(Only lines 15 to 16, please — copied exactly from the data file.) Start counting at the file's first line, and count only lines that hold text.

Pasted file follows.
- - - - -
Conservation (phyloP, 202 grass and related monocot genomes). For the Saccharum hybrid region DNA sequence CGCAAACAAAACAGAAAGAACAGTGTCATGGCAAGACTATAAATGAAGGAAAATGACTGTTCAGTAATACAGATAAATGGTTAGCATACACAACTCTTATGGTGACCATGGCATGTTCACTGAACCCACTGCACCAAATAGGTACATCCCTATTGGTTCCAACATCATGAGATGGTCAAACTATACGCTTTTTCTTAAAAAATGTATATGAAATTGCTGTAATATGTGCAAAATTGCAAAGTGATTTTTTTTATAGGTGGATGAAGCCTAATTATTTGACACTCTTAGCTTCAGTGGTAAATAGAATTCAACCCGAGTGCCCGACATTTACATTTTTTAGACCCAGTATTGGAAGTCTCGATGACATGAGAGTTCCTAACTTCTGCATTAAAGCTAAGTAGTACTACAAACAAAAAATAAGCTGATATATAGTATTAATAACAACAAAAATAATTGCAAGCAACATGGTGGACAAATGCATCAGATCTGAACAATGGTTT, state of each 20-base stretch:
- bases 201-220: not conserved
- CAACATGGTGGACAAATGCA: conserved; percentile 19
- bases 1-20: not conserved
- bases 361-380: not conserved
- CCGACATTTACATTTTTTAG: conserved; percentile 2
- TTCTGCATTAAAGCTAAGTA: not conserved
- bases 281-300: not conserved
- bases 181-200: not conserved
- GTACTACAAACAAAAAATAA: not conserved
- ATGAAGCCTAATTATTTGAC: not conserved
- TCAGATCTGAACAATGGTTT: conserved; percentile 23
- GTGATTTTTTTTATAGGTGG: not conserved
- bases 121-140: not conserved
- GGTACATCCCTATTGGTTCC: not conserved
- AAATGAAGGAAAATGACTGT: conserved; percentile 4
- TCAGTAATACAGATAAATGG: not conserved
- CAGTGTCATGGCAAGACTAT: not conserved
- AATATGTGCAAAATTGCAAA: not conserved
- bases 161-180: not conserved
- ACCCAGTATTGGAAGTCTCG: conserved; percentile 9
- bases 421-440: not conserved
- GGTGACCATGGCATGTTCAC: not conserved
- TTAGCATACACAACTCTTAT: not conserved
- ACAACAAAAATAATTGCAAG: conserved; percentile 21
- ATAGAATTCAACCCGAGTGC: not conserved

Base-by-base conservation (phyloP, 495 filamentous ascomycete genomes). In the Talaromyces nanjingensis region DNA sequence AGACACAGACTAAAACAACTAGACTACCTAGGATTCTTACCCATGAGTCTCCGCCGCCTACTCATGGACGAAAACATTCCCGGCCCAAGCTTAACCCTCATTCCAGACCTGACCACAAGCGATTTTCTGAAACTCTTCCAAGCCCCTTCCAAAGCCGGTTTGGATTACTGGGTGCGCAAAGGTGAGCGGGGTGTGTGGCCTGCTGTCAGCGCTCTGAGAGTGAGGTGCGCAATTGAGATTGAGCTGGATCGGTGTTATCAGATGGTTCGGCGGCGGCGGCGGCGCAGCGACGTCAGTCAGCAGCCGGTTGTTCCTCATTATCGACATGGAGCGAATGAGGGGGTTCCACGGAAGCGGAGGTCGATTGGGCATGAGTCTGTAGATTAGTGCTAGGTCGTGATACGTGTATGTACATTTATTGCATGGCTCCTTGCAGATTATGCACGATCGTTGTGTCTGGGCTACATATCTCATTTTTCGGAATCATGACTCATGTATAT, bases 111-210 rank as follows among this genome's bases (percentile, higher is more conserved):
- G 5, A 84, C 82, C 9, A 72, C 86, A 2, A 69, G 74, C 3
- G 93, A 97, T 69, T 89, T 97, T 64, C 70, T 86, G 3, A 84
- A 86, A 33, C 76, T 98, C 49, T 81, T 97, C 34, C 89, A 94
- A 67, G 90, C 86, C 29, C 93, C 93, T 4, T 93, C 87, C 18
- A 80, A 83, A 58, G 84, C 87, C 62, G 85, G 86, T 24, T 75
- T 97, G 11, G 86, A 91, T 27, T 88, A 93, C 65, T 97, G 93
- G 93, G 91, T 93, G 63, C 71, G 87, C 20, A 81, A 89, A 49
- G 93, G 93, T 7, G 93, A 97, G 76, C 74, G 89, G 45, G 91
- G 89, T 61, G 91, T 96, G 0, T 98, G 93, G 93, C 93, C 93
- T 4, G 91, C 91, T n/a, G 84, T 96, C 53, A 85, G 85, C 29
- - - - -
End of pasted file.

- GGTACATCCCTATTGGTTCC: not conserved
- AAATGAAGGAAAATGACTGT: conserved; percentile 4